The 12 days of HPNXmas is our way of giving back over the holiday period, and providing a place for some of our thoughts that didn’t get run for whatever reason during the year.
Today on this first day of 2017, we revisit some of our predictions across 2016 and see what was most blatantly wrong. A lot of these emerged from the simple adjusted strength based projections which by their nature don’t account for unexpected changes in form, but it’s still fun to look back and remember the fallibility of any and all models.
We flagged this one at the time as a product of our projections being completely blind to list changes and general club implosion. However, nonetheless, there it is – the minor premier Roosters of 2015 lost a lot of close games so we said if that normalised they’d improve. We attempted to defend this by pointing out the relatively low number of players who’d moved on relative to a 25-man squad, but obviously that’s very limited analysis as some players are more important than others and off-field turmoil can have non-quantifiable effects on team performance.
At any rate, rather than powering to an unexpected minor premiership, instead the Roosters finished 15th. We would note, however, that they fell this hard in large part due to an 0-8 record in games decided by a converted try or less. If they’d won half of those instead of none of them, they’d be around 11th spot. So 2017 should be a bit brighter for them, all things being equal.
Various Jarryd Hayne calls
We were cautious on Hayne initially, and were surprised he survived from the practice squad to make the 53-man roster at the 49ers. However, in late December 2015 (we’re counting this as a 2016 call) we argued he probably wasn’t being played late in the season for sound but obscure contractual flexibility reasons. We said:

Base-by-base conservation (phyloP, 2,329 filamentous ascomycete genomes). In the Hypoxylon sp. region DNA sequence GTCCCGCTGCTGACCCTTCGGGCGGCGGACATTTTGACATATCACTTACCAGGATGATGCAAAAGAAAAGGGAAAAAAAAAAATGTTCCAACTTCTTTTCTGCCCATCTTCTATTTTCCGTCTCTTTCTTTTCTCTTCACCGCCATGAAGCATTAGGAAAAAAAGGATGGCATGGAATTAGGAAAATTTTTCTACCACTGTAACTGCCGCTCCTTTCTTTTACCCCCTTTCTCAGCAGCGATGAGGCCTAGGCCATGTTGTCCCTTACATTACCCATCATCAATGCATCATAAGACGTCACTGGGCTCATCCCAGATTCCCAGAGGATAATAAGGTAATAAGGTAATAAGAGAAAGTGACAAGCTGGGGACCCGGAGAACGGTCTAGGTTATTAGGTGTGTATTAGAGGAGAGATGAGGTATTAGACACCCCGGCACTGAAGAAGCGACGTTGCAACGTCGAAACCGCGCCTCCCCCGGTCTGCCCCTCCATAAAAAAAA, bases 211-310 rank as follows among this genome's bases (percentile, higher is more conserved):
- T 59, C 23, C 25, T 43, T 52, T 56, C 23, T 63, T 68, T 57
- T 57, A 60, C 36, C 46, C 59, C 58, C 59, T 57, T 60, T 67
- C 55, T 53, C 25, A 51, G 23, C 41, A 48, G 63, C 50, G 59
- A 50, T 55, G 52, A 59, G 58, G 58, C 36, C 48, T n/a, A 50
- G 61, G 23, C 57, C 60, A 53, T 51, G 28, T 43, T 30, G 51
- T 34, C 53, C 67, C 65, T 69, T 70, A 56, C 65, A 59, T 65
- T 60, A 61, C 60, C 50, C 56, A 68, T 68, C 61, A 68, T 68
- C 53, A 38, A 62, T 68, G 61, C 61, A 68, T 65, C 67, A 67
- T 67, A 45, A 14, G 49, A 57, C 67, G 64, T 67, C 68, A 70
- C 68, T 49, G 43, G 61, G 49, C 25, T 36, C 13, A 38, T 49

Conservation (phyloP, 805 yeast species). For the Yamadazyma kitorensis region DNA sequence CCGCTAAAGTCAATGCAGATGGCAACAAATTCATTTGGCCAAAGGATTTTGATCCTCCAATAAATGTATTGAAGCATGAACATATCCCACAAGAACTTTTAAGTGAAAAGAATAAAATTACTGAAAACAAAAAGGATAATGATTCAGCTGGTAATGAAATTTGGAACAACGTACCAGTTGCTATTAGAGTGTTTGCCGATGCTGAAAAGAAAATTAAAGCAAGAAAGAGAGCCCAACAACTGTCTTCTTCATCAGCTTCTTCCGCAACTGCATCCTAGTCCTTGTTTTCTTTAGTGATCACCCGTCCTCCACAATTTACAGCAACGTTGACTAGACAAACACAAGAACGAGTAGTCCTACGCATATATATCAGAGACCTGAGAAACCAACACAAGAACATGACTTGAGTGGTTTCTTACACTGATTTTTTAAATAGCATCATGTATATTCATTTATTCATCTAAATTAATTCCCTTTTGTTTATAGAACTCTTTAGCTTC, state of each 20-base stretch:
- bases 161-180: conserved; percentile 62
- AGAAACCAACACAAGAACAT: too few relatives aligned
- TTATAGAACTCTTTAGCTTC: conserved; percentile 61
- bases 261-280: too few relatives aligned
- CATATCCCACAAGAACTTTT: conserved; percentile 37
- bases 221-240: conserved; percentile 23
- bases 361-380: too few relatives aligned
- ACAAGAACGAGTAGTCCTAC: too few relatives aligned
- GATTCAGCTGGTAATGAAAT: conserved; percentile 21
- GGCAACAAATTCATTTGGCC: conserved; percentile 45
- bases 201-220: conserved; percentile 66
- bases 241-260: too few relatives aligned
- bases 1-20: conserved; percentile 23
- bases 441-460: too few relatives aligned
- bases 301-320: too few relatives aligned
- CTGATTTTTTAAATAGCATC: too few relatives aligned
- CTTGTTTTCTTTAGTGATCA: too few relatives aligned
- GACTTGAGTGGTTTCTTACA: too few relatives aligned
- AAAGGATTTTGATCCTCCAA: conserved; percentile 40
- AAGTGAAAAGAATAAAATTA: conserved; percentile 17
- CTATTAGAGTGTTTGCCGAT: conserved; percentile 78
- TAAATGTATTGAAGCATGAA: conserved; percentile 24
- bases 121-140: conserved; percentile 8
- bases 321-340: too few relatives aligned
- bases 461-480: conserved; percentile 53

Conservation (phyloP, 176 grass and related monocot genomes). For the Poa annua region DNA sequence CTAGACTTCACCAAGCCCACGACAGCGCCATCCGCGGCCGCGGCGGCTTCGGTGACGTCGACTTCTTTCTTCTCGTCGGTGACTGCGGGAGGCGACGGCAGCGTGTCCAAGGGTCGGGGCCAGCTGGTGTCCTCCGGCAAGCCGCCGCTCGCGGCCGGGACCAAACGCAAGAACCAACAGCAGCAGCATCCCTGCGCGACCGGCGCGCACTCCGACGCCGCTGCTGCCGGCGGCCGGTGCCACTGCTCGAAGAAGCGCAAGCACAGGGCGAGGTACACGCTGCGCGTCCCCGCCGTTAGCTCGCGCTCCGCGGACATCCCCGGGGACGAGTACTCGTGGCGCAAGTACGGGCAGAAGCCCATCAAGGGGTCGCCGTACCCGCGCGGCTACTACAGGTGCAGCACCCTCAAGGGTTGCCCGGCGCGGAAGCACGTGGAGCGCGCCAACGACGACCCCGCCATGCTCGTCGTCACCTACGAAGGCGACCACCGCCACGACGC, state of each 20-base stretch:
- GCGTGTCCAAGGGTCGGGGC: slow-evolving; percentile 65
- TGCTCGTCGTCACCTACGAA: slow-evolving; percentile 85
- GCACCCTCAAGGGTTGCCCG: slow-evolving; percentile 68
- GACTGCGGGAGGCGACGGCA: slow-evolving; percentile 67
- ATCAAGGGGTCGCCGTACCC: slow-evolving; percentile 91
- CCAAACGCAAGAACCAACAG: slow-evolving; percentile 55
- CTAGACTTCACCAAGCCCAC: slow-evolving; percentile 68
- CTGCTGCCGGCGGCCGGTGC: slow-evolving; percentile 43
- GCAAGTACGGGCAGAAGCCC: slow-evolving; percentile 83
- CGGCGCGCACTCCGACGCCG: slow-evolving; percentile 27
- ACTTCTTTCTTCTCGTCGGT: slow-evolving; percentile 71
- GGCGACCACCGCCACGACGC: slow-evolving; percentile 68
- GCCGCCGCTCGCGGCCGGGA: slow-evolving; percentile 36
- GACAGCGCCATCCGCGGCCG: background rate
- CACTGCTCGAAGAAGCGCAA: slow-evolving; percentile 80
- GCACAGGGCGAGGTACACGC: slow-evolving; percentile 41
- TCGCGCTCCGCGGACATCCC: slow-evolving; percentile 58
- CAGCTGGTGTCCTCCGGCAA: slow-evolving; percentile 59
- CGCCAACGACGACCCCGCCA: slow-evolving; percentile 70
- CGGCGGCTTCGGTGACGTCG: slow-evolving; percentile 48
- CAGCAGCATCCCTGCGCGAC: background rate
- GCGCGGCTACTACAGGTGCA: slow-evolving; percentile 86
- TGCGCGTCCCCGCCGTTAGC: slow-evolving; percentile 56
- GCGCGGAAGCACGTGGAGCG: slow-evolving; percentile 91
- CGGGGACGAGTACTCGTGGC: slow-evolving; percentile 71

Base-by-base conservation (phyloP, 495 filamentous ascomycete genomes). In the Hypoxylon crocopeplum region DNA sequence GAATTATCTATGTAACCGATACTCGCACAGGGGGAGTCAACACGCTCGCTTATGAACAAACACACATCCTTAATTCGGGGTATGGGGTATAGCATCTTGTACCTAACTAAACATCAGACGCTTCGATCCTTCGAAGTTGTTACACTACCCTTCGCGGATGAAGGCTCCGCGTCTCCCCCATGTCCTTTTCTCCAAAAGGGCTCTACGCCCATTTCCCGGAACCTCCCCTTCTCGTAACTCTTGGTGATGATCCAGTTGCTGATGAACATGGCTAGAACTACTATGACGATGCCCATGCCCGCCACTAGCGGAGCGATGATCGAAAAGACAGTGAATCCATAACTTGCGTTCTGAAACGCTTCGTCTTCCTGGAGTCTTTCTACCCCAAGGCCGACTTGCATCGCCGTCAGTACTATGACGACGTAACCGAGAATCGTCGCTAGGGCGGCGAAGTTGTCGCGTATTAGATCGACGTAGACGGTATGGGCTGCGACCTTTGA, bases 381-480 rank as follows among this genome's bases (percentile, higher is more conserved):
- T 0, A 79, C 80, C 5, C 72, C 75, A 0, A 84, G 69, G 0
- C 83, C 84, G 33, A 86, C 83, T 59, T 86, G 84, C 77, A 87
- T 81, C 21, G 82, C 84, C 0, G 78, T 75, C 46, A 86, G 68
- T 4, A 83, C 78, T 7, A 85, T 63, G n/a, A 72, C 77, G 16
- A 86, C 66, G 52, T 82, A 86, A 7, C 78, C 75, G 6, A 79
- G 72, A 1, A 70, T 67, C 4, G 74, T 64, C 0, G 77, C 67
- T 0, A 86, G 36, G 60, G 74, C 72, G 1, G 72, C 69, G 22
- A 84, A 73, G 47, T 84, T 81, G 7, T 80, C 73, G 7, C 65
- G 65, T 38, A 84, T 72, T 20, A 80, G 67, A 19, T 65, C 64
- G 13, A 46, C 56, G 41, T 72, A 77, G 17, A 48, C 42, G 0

If Hayne had been called up any earlier, his options for 2016 would have been greatly reduced.
Obviously, as it turned out, Hayne was cut and not picked up by another team. Clearly what we missed here was that Hayne’s options were apparently not constrained by sport, country or hemisphere, as he moved first to Fijian Sevens and then back to Rugby League.
We projected 2016 in the AFL based on the previous year’s records, adjusting for close game luck, relative age change, and draw strength. For the second year running we had Port Adelaide improving to a top 4 position. Port hit the trifecta – a young list expected to improve more than older lists, a poor record in close games, and a softer draw than previously. For similar reasons we also had Collingwood improving from 10 to nearly 13 wins, which didn’t eventuate either.
We also had Richmond in second place (!) but that was based purely on them having won 15 games the season before, along with an assumed decline for Sydney, Fremantle and Hawthorn.
In framing a statistical prediction of the Super Rugby based on fixture we needed to assign a strength to the newcomers. We called the Sunwolves and Kings 2-win teams and the Jaguares a 9-win team. As justification we said:
An indicator of their strength is that the Jaguares have assembled most of the Argentinian national side (the Pumas) save for several of their big guns. The Jaguares are the sort of team Argentina might field in a tour game or World Cup group game against Namibia.
We projected the Lions to regress due to their good luck in close games, sneaking the Jaguares into the top spot in the luck-adjusted projection.
Instead, the Jaguares’ 28 internationals took them to four wins, while the Lions improbed from 9 wins to 11 wins and ran away with the conference.
They um, didn’t.
After being docked their 6 wins from the first 9 rounds we said they could make finals by beating teams that were below them on the ladder, and noted that their draw opened up in the back part of the season. They instead won 7 of their last 15, falling 5 wins short of what we (correctly, it turns out) thought was the target of 12 wins. Oh well.